Niketas & Clark, LLP | Alexia K. Niketas
    If your husband's medical bills were incurred prior to the filing of his bankruptcy, and if your husband was solely responsible for those bills, then no, those medical debts should have been discharged in his bankruptcy and he should no longer be billed for those charges. You can contact the hospital/medical offices who are attempting to collect on those bills and give them your husband's bankruptcy case number or even send them a copy of his discharge order from the bankruptcy court. That should stop the collection attempts. Just keep in mind that any expenses incurred after the bankruptcy filing would not be discharged as well as anything that was joint debt (debt in both his and your name) they can still collect against you if your name was tied to the debt and you did not file bankruptcy/did not file jointly with your husband.
    Answer Applies to: Georgia
    Replied: 10/28/2013
    A Fresh Start
    A Fresh Start | Dorothy G Bunce
    They can't make your husband pay his medical bills if he discharges them in bankruptcy but if you didn't file bankruptcy, they can make you pay for them. Spouses are always responsible for paying for each others medical debts if the medical care was necessary. So you probably wouldn't have to pay for his facelift or tummy tuck, but you pay for everything else, no matter what.
    Answer Applies to: Nevada
    Replied: 10/28/2013
    Law Office of J. Thomas Black, P.C.
    Law Office of J. Thomas Black, P.C. | J. Thomas Black
    In the State of Texas, Section 3.201 of the Family Code provides that a spouse is liable for the debts of the other spouse incurred for necessaries, like doctor or hospital bills, food, clothing, etc.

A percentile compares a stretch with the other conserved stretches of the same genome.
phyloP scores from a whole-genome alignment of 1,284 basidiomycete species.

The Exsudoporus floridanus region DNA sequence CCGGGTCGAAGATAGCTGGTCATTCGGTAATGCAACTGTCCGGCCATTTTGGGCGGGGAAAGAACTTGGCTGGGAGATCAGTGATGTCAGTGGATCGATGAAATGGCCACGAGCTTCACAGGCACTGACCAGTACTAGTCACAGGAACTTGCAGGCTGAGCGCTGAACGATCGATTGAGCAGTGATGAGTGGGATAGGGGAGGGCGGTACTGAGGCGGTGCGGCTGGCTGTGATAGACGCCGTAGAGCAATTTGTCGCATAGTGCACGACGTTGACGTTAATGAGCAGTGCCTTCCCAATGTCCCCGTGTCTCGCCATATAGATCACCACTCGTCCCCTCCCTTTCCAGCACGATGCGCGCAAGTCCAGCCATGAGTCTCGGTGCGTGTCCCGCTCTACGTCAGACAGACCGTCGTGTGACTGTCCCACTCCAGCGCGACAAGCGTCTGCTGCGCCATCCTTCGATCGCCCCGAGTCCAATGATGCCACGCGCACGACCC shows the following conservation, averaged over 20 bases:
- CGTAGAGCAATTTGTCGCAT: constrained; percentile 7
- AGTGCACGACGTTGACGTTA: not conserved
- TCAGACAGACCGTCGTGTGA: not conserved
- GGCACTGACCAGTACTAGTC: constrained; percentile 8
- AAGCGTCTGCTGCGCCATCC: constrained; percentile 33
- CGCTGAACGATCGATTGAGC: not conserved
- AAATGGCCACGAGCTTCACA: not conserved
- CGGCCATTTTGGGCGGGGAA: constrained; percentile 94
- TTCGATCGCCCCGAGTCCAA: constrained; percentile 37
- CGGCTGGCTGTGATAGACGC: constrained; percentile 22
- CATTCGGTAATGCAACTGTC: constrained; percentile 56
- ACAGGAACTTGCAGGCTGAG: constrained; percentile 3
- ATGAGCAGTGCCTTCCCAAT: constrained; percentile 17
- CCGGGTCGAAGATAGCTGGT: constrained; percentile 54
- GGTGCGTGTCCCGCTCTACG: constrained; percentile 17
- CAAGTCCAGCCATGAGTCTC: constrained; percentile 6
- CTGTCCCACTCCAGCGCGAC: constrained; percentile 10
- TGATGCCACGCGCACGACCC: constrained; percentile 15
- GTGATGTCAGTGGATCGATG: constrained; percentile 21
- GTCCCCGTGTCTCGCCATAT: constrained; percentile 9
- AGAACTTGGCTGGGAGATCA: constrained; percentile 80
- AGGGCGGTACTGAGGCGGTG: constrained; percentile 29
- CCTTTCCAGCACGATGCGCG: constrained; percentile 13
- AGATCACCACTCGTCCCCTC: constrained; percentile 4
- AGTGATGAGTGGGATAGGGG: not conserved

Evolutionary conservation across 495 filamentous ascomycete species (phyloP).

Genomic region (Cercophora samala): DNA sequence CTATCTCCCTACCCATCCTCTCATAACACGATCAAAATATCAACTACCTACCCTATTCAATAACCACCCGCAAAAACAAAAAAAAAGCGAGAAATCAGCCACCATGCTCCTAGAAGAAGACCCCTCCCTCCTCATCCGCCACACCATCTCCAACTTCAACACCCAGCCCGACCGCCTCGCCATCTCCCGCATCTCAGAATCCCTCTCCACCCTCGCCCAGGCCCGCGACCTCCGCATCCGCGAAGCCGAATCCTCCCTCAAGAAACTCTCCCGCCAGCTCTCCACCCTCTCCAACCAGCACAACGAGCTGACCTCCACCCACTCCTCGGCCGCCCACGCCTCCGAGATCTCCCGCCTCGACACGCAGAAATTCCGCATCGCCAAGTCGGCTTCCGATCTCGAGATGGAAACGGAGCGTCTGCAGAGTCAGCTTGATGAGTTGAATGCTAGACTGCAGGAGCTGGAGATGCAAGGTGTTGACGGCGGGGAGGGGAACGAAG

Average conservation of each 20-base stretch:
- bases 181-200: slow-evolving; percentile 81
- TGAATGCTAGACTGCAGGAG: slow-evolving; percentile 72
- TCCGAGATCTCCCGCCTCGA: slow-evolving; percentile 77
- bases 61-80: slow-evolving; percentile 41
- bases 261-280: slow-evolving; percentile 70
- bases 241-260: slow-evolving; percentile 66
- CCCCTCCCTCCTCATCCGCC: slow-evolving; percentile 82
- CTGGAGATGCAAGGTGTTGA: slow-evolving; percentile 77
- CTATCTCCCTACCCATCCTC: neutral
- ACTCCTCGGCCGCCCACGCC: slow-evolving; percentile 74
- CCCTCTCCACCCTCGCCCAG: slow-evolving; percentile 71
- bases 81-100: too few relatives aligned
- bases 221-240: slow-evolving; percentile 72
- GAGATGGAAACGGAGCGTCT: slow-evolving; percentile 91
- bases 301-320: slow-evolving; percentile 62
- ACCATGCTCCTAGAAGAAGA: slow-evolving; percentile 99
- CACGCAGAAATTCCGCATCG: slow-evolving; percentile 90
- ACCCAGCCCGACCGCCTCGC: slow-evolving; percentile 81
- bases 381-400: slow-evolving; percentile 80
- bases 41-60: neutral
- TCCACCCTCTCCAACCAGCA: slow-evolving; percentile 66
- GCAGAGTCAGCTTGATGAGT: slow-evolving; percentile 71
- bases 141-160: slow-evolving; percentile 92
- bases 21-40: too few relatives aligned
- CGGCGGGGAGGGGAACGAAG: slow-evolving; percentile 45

Answer Applies to: Texas
    Replied: 10/28/2013
    Elkington Law
    Elkington Law | Sally Elkington
    There is no co-debtor stay in a Chapter 7 and no co-debtor discharge in a Chapter 7 or a Chapter 13. So if you are also legally responsible for the debts, then the creditor can come after you for payment. You should check back with the bankruptcy attorney who filed your husband's bankruptcy to make sure you have legal responsibility for the debts.
    Answer Applies to: California
    Replied: 10/28/2013
    Janet A. Lawson Bankruptcy Attorney
    Janet A. Lawson Bankruptcy Attorney | Janet Lawson
    If you were the co-debtor, yes they can try to make you pay.
    Answer Applies to: California
    Replied: 10/28/2013
    SM Law Group, APC
    SM Law Group, APC | John D. Sarai
    If you were joint on the bills and have not filed bankruptcy, then you are responsible for them since your husband no longer is. If you were never responsible for these in any way, then you may want to speak to an attorney about how to stop their collection attempts.
    Answer Applies to: California
    Replied: 10/28/2013
    Idaho Bankruptcy Law | Paul Ross
    Hospital bills incurred after the filing of bankruptcy will still have to be paid, even if the bankruptcy was open. Anything owed before the date you file bankruptcy would be included. It would depend on when these bills were incurred. If before, you have a right to slap down the creditor. If after, you will have to pay them. Visit with your bankruptcy attorney, he can tell you more accurately your situation and the rights you possess.
    Answer Applies to: Idaho
    Replied: 10/28/2013
    Deborah F Bowinski, Attorney & Counselor at Law | Debby Bowinski
    Your question first asks if "they" can make your husband pay. The answer to that is no, not if the bills are from services provided before his bankruptcy case was filed. Then you ask if "they" can make you pay. There is not enough information here to be able to answer that. Are the bills in your name as well? Did you sign to be responsible for his charges when he was admitted to the hospital? Is he covered under health insurance in your name? Lots of variables here. You might want to take the bills with you and consult with an attorney who can take a look and advise you properly.
    Answer Applies to: Colorado
    Replied: 10/28/2013
    Stuart P Gelberg
    Stuart P Gelberg | Stuart P Gelberg
    Your husband's obligation to pay for any services rendered to the date of the filing of the bankruptcy have been discharged. Your obligation to pay (if any) has not been discharged since you did not file.
    Answer Applies to: New York
    Replied: 10/28/2013